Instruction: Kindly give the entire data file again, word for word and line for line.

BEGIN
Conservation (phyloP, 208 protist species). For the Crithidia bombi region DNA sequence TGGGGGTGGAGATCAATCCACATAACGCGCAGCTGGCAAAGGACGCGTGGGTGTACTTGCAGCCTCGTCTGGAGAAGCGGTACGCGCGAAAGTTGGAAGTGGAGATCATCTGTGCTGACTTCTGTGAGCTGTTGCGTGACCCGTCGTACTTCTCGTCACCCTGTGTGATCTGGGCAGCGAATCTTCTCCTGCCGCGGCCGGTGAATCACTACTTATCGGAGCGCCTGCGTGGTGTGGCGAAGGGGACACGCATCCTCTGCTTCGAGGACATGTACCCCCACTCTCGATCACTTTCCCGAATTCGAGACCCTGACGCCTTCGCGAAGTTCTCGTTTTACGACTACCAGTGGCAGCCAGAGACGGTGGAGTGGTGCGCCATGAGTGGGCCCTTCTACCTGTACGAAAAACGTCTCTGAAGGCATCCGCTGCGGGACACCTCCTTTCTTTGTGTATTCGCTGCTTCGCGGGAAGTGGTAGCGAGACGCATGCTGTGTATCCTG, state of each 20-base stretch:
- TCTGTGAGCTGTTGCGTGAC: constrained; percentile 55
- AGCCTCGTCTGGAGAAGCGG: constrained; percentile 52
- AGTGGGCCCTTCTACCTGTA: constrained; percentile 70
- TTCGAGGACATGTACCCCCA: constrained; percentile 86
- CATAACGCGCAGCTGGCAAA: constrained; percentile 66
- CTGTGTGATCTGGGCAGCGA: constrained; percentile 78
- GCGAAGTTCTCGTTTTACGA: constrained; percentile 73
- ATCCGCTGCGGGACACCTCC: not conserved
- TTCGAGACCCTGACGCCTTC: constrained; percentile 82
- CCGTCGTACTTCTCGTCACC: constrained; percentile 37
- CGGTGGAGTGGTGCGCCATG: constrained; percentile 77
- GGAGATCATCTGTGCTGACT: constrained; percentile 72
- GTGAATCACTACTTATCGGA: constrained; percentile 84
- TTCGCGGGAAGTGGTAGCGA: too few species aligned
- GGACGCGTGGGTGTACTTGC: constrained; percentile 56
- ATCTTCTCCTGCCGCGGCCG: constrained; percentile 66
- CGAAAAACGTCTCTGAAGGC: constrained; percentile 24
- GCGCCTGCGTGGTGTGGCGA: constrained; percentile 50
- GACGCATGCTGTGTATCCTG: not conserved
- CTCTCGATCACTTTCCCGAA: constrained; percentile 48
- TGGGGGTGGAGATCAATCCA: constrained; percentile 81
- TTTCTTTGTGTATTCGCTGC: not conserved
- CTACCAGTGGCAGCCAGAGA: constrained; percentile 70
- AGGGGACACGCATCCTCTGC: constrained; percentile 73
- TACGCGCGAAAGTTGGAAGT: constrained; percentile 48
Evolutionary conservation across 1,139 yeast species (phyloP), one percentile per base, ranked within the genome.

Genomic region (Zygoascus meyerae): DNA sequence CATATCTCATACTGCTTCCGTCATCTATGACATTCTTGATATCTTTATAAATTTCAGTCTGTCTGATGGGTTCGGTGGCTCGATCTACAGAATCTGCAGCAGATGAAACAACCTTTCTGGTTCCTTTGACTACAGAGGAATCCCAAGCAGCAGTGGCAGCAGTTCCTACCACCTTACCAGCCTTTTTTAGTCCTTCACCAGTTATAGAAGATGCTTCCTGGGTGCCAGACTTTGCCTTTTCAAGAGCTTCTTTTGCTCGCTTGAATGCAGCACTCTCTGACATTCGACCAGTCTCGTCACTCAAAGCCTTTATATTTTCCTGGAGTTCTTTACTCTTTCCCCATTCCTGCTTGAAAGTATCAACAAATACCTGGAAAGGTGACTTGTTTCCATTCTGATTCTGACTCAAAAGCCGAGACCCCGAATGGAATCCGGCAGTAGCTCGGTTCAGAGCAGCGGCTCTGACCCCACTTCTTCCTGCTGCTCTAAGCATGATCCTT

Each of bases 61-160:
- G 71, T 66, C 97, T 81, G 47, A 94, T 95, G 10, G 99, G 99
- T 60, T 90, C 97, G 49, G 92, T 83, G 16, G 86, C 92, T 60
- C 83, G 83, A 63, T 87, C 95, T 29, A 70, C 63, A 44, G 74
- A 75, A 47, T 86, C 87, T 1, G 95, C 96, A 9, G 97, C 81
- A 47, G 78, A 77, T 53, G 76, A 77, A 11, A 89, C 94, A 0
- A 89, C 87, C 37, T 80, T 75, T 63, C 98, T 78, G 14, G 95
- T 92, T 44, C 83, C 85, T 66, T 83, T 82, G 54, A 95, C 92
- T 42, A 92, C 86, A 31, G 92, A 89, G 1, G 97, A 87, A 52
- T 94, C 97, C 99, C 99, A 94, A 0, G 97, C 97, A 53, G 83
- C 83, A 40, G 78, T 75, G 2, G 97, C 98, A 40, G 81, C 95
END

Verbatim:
Conservation (phyloP, 208 protist species). For the Crithidia bombi region DNA sequence TGGGGGTGGAGATCAATCCACATAACGCGCAGCTGGCAAAGGACGCGTGGGTGTACTTGCAGCCTCGTCTGGAGAAGCGGTACGCGCGAAAGTTGGAAGTGGAGATCATCTGTGCTGACTTCTGTGAGCTGTTGCGTGACCCGTCGTACTTCTCGTCACCCTGTGTGATCTGGGCAGCGAATCTTCTCCTGCCGCGGCCGGTGAATCACTACTTATCGGAGCGCCTGCGTGGTGTGGCGAAGGGGACACGCATCCTCTGCTTCGAGGACATGTACCCCCACTCTCGATCACTTTCCCGAATTCGAGACCCTGACGCCTTCGCGAAGTTCTCGTTTTACGACTACCAGTGGCAGCCAGAGACGGTGGAGTGGTGCGCCATGAGTGGGCCCTTCTACCTGTACGAAAAACGTCTCTGAAGGCATCCGCTGCGGGACACCTCCTTTCTTTGTGTATTCGCTGCTTCGCGGGAAGTGGTAGCGAGACGCATGCTGTGTATCCTG, state of each 20-base stretch:
- TCTGTGAGCTGTTGCGTGAC: constrained; percentile 55
- AGCCTCGTCTGGAGAAGCGG: constrained; percentile 52
- AGTGGGCCCTTCTACCTGTA: constrained; percentile 70
- TTCGAGGACATGTACCCCCA: constrained; percentile 86
- CATAACGCGCAGCTGGCAAA: constrained; percentile 66
- CTGTGTGATCTGGGCAGCGA: constrained; percentile 78
- GCGAAGTTCTCGTTTTACGA: constrained; percentile 73
- ATCCGCTGCGGGACACCTCC: not conserved
- TTCGAGACCCTGACGCCTTC: constrained; percentile 82
- CCGTCGTACTTCTCGTCACC: constrained; percentile 37
- CGGTGGAGTGGTGCGCCATG: constrained; percentile 77
- GGAGATCATCTGTGCTGACT: constrained; percentile 72
- GTGAATCACTACTTATCGGA: constrained; percentile 84
- TTCGCGGGAAGTGGTAGCGA: too few species aligned
- GGACGCGTGGGTGTACTTGC: constrained; percentile 56
- ATCTTCTCCTGCCGCGGCCG: constrained; percentile 66
- CGAAAAACGTCTCTGAAGGC: constrained; percentile 24
- GCGCCTGCGTGGTGTGGCGA: constrained; percentile 50
- GACGCATGCTGTGTATCCTG: not conserved
- CTCTCGATCACTTTCCCGAA: constrained; percentile 48
- TGGGGGTGGAGATCAATCCA: constrained; percentile 81
- TTTCTTTGTGTATTCGCTGC: not conserved
- CTACCAGTGGCAGCCAGAGA: constrained; percentile 70
- AGGGGACACGCATCCTCTGC: constrained; percentile 73
- TACGCGCGAAAGTTGGAAGT: constrained; percentile 48
Evolutionary conservation across 1,139 yeast species (phyloP), one percentile per base, ranked within the genome.

Genomic region (Zygoascus meyerae): DNA sequence CATATCTCATACTGCTTCCGTCATCTATGACATTCTTGATATCTTTATAAATTTCAGTCTGTCTGATGGGTTCGGTGGCTCGATCTACAGAATCTGCAGCAGATGAAACAACCTTTCTGGTTCCTTTGACTACAGAGGAATCCCAAGCAGCAGTGGCAGCAGTTCCTACCACCTTACCAGCCTTTTTTAGTCCTTCACCAGTTATAGAAGATGCTTCCTGGGTGCCAGACTTTGCCTTTTCAAGAGCTTCTTTTGCTCGCTTGAATGCAGCACTCTCTGACATTCGACCAGTCTCGTCACTCAAAGCCTTTATATTTTCCTGGAGTTCTTTACTCTTTCCCCATTCCTGCTTGAAAGTATCAACAAATACCTGGAAAGGTGACTTGTTTCCATTCTGATTCTGACTCAAAAGCCGAGACCCCGAATGGAATCCGGCAGTAGCTCGGTTCAGAGCAGCGGCTCTGACCCCACTTCTTCCTGCTGCTCTAAGCATGATCCTT

Each of bases 61-160:
- G 71, T 66, C 97, T 81, G 47, A 94, T 95, G 10, G 99, G 99
- T 60, T 90, C 97, G 49, G 92, T 83, G 16, G 86, C 92, T 60
- C 83, G 83, A 63, T 87, C 95, T 29, A 70, C 63, A 44, G 74
- A 75, A 47, T 86, C 87, T 1, G 95, C 96, A 9, G 97, C 81
- A 47, G 78, A 77, T 53, G 76, A 77, A 11, A 89, C 94, A 0
- A 89, C 87, C 37, T 80, T 75, T 63, C 98, T 78, G 14, G 95
- T 92, T 44, C 83, C 85, T 66, T 83, T 82, G 54, A 95, C 92
- T 42, A 92, C 86, A 31, G 92, A 89, G 1, G 97, A 87, A 52
- T 94, C 97, C 99, C 99, A 94, A 0, G 97, C 97, A 53, G 83
- C 83, A 40, G 78, T 75, G 2, G 97, C 98, A 40, G 81, C 95